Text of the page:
Greetings peeps and welcome to this weeks TWIM round-up of what’s hip and hapnin in the world of mentalists blogs.
To introduce myself; my name is OiD (@0iD if you’re a Tweeter) and ”Winner of World of Mentalists Best Student or Academic Blog 2012“… and I’ve not blogged since. Gee, thanks guys, that was the kiss of death to my blogging career! Naa, not reeeely. it’s been the complete and utter lack of time juggling coming to the end of my Mental Health Nursing degree, depressive illness, and being a struggling parent. My pet project is introducing libraries of service user led literature on mental distress and recovery to inpatient mental health wards in order to promote understanding, acceptance and hopefully steer others down their own personal road to recovery
So without further ado, let’s get on with the show.
Should we or shouldn’t we? telling our own stories in clinical practice - at our Leeds Sharing Stories launch event, we were joined by Peter Bullimore, chair of the Hearing Voices and Paranoia networks. He shared his own powerful personal story in which he described the importance of his OT in his path to recovery. He was clear that the fact she shared her own story was pivotal in their relationship – how could he be expected to trust and share with her if she didn’t share something of who she was with him? He argued that being a person as well as a professional is a critical part of engendering trust – this takes judgement and maturity and should always be for the benefit of the person you are caring for; it should never be about telling others what is best for them on the basis of your own experience. So should storytelling be woven into individual OT practice as well as in group work? And what would you share and not share of yourself? What should the boundaries be?
Victoria makes a good argument for the inclusion of story telling facilitated by Occupational Therapists (OT’s) amongst others to foster a positive self image, as well as social inclusion. It’s amazing the times I have lead similar groups for someone to say “but I thought I was the only one to feel/think like this”. A sense of belonging and friendship.
Next on the list for mention this week is a blog by a relative newbie to Twitter and blogging: Steve aka @DumpyStig. Steve’s blog Bipolar Biker has quickly been on my daily alerts list. Always witty, honest and insightful Steve writes as he sees it at the time in a style not a lot different to my own I suppose. Wednesdays post “These shoes are killing me….” is a really great snippet of his life story which I am positive will unfold and give support to many in the future.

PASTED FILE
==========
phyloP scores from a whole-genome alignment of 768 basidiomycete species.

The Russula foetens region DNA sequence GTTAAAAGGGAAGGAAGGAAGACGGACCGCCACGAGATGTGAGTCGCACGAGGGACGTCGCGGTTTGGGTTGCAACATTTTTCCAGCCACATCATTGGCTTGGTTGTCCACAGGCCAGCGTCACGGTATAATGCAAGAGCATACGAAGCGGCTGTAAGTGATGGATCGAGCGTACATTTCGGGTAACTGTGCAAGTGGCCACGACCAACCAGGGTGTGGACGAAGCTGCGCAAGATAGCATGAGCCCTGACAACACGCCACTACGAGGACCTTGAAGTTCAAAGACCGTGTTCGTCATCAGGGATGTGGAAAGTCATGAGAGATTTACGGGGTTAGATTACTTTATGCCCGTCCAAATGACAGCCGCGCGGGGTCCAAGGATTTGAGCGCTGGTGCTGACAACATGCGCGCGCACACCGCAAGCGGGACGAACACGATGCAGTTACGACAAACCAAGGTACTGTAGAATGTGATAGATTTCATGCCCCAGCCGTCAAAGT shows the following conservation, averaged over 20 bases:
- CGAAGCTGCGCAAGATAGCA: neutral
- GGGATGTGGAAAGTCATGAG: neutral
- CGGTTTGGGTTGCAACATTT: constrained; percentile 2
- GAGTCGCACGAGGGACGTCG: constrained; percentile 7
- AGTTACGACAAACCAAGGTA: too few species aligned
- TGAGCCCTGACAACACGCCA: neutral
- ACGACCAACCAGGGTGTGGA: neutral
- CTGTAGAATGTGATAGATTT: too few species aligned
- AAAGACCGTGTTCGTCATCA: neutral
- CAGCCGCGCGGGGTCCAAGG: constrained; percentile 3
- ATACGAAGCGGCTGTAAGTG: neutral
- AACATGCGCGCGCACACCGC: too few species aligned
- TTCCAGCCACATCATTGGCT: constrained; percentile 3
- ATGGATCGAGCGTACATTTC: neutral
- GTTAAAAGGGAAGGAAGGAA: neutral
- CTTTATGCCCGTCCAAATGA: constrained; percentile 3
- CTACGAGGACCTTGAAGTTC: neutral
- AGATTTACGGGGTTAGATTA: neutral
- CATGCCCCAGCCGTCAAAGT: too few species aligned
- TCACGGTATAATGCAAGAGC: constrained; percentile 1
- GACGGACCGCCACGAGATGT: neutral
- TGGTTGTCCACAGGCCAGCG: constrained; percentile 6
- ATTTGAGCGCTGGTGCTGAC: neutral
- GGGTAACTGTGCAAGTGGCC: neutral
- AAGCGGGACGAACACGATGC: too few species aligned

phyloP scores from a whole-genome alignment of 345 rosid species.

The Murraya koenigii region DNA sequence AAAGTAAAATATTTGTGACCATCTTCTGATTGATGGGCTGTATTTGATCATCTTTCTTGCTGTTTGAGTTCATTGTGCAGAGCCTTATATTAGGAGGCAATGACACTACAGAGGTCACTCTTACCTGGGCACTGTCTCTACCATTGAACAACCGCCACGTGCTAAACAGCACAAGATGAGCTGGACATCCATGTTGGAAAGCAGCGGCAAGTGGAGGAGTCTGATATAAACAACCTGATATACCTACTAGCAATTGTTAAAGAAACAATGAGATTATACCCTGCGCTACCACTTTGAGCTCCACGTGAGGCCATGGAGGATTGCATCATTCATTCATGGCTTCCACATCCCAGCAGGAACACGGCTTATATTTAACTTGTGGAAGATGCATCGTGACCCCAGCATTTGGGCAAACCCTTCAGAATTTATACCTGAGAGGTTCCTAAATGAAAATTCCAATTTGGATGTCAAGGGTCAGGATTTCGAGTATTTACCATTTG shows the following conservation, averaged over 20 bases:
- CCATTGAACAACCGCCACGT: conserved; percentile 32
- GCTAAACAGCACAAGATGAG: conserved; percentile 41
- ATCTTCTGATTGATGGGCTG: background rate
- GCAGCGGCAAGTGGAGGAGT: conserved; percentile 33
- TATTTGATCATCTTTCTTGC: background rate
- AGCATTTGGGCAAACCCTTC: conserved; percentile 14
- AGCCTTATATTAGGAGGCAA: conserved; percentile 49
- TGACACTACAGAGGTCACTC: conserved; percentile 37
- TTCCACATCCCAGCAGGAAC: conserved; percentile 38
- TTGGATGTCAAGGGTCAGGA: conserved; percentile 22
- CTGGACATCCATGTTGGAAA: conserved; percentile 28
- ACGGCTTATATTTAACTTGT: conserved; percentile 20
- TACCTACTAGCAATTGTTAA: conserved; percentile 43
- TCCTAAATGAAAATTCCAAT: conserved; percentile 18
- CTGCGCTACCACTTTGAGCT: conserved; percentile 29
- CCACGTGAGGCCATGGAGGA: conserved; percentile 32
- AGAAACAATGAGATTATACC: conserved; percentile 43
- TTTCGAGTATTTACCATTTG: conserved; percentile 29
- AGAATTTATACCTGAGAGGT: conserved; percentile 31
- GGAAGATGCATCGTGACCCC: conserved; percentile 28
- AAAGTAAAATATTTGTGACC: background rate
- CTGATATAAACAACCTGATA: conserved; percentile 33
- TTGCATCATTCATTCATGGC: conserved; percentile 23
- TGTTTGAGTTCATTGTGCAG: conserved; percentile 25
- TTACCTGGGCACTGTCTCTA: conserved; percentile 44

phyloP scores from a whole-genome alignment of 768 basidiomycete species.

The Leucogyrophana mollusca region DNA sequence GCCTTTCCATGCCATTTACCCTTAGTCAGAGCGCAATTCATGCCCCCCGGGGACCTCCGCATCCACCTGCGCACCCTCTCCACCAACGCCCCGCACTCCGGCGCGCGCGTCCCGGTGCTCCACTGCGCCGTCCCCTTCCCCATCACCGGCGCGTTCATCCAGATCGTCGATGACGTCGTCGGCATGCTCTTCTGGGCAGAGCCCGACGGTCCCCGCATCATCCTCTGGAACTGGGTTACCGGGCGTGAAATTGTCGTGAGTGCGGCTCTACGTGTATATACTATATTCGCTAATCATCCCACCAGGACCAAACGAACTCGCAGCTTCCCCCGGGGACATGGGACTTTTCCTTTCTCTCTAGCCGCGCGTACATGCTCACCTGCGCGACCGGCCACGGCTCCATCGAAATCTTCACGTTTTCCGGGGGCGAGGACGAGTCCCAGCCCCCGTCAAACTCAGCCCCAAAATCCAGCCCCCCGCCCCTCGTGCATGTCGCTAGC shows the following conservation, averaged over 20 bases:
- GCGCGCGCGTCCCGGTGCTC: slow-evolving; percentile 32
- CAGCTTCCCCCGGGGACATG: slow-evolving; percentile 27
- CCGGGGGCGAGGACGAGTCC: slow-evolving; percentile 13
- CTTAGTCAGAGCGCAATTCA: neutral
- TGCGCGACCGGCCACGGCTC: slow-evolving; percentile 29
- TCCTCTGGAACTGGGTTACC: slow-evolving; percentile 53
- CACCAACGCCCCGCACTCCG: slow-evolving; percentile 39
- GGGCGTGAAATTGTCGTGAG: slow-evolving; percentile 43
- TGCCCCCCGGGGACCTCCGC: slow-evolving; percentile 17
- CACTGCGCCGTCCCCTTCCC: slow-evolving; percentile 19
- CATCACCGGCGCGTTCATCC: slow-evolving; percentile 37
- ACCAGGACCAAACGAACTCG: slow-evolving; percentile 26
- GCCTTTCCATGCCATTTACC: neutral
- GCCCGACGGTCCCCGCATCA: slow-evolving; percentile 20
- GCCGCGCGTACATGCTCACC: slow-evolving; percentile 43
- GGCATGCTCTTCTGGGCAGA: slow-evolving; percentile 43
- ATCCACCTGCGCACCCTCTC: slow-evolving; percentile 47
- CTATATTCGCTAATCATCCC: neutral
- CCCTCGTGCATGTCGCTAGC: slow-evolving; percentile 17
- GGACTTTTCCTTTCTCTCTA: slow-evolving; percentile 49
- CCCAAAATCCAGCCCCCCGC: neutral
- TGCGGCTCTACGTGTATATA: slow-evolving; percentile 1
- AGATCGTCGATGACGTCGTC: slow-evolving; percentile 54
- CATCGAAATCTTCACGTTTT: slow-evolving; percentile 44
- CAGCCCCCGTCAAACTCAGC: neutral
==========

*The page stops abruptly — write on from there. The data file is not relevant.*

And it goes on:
They say that you can’t judge a person unless you’ve walked a mile in their shoes.
And this is true when it comes to mental illness.
If you think of depression, a lot of people will think of it as someone feeling a ‘bit sad’ and that the person should ‘pull themselves together’
But to a sufferer of depression and all its vile relatives, that is like saying that World War 2 was ‘a bit of a scuffle’. And as for pulling themselves together, well, why not ask them to do something that’s more possible? Like growing an extra arm.
It’s top of my blogs to watch in 2013 list folks.
Moving along now to Lottie aka @nuttylotte who’s life story Just Me, Nobody Else is a blog I also love reading for it’s emotional roller-coastering and great style and depth. I can relate to this being a parent also and it gives me a bit of “well, at least I’m not the only one feeling this or that” support. This week Lottie wrote:
The desires to hurt myself in a very bad way are immense……and I mean really strong…..That is part of why I’m here now blogging, I can at least but time even if I cant stop myself from preforming the action……I’ve said in the past I can feel the desired method of Self Harm, I can smell it and most importantly, I can watch it from a spectators view, that 2 beings feels to be very close by at the minute….let me point out here, I don’t want to end my life, but there’s this voice inside taunting me…..telling me it will help, it will just give me that feeling, that feeling like you have just had the biggest sigh of relief ever. I don’t even know if that makes sense, I can’t explain it in the written sense very well at all…..
Man, I felt that pain all day long as it played on my mind. And it has to be noted all the support Lottie gives on Twitter to others. Keep telling your stories, please, these things need to be heard and understood.
And on the subject of mental distress, @MADDSuspicions was feeling it this week as well. Noises, voices, fear was for me a little glimpse again of what it is like to suffer from a mental distress that is unpredictable and at times debilitating.
I was stood in my sister’s back garden having a smoke, then it started. I began to feel paranoid that while I was outside having a smoke they were talking about me inside. Nothing bad I don’t think, just neutral stuff. And, I think I imagined they were concerned and had noticed some changes in me. They may well have done, however I clearly have it in my mind that I don’t like people noticing.
Better than any textbook I’ve read on what it is like to actually feel paranoia creeping up on you, because that’s is how it really is! I think all healthcare students no matter what discipline should be encouraged to explore the bloggesphere for this reason. Stories of power, suffering, hope, loss and recovery.
So to wrap up my little soap-box rant and blog round-up; there are so may great blogs out there sharing stories from a million different facets of life experiences, each one offering a new gift to the reader of understanding and knowledge. So my message to you is, keep on blogging! It is through sharing stories and understanding each other we learn about ourselves and begin to shed light and understanding on this diverse human experience.
Peace and love people!